Potassium

Interactions of Ca, Mg and K are widely studied in soil science at least since the 1930’s [15]. In period 1957-1990 [K/ (Ca+Mg+K)] associated significantly positively with TOT (p = 0.002) and highly significantly positively (p < 0.001) with CHD (Table 2). These “effects” can possibly be explained by its competitive effects on plant Mg-uptake [15]. In combined regressions coefficient of K was variable, possibly because of selected period. In human medicine the low serum K is known to be treated by Mg [33], but the Mg decrease caused by excess K [20,21] seems not be known in PubMed. Because K fertilization of pasture is known to decrease the serum Mg content in cow [20], we can suppose that such response is possible in humans especially treated with diuretics and high K substitution.

Calcium and Carbonate

Besides of competition [15] effects of excessive Ca (strongly associated with CO3 ) could be explained by the reduction of Mg availability from soil and change of Mg given in fertilizers to non-extractable form [16], by leaching [17] and by the antagonistic effect on Mg liberation from soil reserves [34]. Ca/(Ca+Mg+K) associated highly significantly positively with TOT (p < 0.001) and less significantly CHD (p = 0.022). Replacing Ca by CO3 in CHD regression by [Ca;Mg;K] increased its explanative strength (Table 3). Excessive Ca intake has been reported to increase risk of cardiovascular events [35], in concordance with Vitale et al [5]. But changes of Ca proportion in plants and foodstuffs could be of limited importance because generally is known that Ca intake by humans is mainly depending on foodstuff selection (e.g. inclusion or exclusion of milk products). Carbonate effects could be mediated via silicon (Si) and P, too (in next chapters). The possible harmful effects of high CO3 rates have been largely overcome by the change of liming agents to more Mg containing dolomites [28]. Exact distribution of phosphor fertilizers subgroups in the 1950's and 1960's is difficult to determine, maybe possible through the data in National Archives, but not sure [36]. So Ca supplementation via phosphates has been given value, determined by superphosphates, which obviously underestimates, possibly mostly in the 1950's, but does not remarkably change its "positive" association with mortality. 

Phosphor

Combined regressions by [N;P;K] explained 94 % of TOT and 73 % of CHD. Coefficient signs of P were positive and by others negative. Veterinary surgeon Pekka Nuoranne supposed that in Finland the high P:Ca ratio in human diet could be more inconvenient than high Ca intake and danger of excess allowance of Ca from normal food were non-existent [37]. In the 1970’s Finnish diet Ca:P ratio was 1500:2000 (mg/d) [38]. 2012 this ratio was ca 1100/1500 [39]. Intake of phosphor was more than two-fold to RDA [39]. P-excess to Ca and Mg in plasma are reported to be associated with tetany [40], and so obviously with increased risk of fatal CVD. Harmful associations of P fertilizers with death-rates could be explained by Mg precipitation [18]. Sulphur, included in superphosphate, could decrease Se-uptake and promote Se deficiency [41], so especially in the 1960’s and 1970’s, when the P-fertilization was on its highest level. CO3 dressings are recommended for increasing the soluble P content and to keep the supplemented P available to plants [42]. So we can suggest that the strong peaks of CO3 supplementation (Figure 2) could have worked as additional P impulses, too.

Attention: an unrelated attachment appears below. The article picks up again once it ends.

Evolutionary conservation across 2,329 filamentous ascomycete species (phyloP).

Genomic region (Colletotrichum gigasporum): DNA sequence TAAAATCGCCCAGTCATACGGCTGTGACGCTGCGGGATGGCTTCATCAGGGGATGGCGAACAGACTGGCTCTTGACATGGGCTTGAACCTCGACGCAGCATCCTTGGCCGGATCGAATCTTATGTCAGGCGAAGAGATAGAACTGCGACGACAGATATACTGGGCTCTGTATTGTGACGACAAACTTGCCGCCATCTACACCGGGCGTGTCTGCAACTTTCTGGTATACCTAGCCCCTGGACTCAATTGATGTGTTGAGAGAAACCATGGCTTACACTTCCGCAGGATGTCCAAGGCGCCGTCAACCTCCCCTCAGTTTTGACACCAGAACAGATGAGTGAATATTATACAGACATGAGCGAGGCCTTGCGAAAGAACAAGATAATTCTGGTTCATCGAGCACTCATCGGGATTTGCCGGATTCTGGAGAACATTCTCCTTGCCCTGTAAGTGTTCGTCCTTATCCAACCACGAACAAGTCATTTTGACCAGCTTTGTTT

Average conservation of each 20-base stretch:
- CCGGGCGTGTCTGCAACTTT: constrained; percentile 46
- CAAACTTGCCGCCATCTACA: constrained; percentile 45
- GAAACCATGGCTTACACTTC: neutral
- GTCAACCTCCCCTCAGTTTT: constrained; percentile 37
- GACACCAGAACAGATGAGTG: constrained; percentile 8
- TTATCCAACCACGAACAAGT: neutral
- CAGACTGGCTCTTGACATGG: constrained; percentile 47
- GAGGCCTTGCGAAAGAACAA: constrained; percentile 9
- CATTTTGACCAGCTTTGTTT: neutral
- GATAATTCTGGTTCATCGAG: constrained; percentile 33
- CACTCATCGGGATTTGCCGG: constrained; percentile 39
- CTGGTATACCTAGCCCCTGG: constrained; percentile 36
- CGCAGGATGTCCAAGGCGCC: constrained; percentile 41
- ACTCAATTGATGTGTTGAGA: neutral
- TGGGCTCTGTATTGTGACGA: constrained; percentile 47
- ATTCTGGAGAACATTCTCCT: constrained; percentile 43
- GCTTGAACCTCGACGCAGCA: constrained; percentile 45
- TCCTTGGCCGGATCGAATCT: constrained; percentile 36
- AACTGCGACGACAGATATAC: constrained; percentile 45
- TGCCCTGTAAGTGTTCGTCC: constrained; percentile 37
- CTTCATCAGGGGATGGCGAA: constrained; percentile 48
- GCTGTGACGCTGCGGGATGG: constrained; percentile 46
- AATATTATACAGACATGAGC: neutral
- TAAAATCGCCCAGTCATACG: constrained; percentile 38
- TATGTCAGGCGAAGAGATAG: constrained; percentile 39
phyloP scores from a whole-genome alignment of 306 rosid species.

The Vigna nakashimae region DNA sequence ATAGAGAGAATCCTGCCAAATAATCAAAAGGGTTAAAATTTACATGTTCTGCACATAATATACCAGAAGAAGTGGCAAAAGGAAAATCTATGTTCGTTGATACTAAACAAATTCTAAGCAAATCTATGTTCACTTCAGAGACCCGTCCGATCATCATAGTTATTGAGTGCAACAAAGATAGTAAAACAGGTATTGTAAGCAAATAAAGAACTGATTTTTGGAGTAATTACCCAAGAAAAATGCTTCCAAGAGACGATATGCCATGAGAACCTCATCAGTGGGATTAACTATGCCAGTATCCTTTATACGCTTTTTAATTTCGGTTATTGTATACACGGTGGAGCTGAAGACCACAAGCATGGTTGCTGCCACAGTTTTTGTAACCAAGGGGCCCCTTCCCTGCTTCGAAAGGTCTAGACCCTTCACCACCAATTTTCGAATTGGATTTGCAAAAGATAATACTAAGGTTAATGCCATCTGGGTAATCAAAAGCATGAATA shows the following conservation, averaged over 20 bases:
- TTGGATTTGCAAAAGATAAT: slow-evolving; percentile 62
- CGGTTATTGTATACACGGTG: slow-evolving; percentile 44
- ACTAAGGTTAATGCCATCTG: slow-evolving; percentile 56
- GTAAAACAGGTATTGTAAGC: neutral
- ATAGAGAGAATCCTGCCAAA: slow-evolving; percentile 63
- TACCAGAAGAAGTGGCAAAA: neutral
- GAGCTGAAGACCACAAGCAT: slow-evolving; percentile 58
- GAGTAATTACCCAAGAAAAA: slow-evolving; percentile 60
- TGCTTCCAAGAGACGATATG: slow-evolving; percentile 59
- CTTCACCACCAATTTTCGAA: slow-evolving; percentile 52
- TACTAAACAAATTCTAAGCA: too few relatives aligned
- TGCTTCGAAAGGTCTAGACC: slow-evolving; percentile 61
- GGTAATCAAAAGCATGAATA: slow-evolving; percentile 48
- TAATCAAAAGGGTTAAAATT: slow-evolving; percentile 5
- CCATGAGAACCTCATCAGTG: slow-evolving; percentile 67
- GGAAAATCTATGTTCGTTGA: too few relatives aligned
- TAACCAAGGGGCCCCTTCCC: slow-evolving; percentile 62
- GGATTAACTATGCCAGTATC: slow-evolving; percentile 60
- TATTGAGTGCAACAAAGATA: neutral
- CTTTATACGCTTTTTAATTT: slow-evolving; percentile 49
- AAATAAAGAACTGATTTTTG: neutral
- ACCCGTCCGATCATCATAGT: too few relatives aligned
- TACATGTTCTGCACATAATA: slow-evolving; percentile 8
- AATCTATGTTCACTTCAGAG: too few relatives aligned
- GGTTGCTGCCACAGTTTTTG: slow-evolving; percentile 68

Nitrogen

In TOT and CHD regressions by [N;P;K] coefficient signs of N were negative (Table 3) and could be mainly be explained by its positive effect on Mg-uptake by plants. In 1957-1990 the mineral N-fertilization was small (mean 63 and maximum 108 kg/ha), remarkably below of the level of normal for grass fertilization in Finland in the 1970's, which was about 150 - 300 kg/ha [43] and tested in the Netherland in the 1950's (210 - 230 kg/ha) [21], thus N-fertilization rates on non-grass plants were remarkably lower. The antagonistic effects of high N-fertilizer rates on S-Mg [21] of cows are possibly mediated via their complicated digestive system and are supposedly different as the N effects in humans. Possibly (not uncommon?) insufficient N-fertilization could not counteract the negative effects of K on Mg uptake [19]. The antagonistic effect of NH4+ on Mg uptake is known [44], but the total amount of urea N and as NH4+ ions was in 1961-1990 small, mean 3.5 kg N/ha (ca 5 % of mineral N-fertilization), with "sharp" maximum in 1973 (7 kg N/ha) [23,25]. This maximum did not associate with any visible effect on CHD, but in 1974 we see an elevation in TOT (Figure 1). One explanation of N and P associations with death-rates can be the historical change in P/N ratio (Figure 4). Additionally statistical differentiation of N, P and K "effects" is difficult because they are so similarly time-related.

Silicon and Selenium

Silicon is not included in routine fertilization in Finland as in western countries [45], and increasing mineral/recycled fertilization (fm/rcl) ratio in 1957-1984 obviously indicated reduction of plant available silicon (Figure 5). So it is not a surprise that Finnish grain contained less than 0.1 g Si/kg [46], which is remarkably less than reported in Australia (0.5-5 g/ kg) [47]. The obvious Si decline increased need of selenium supplementation [48,49]. Jones and Handreck (1965) reported that plant Si content associated inversely with soil pH [50], which supports the role of acidity in Mg availability, because Mg and Si often are liberated from the same sources [36]. So CO3 fertilization could have been caused fluctuation in Si plant uptake and Si intake by livestock and humans.

Recycling etc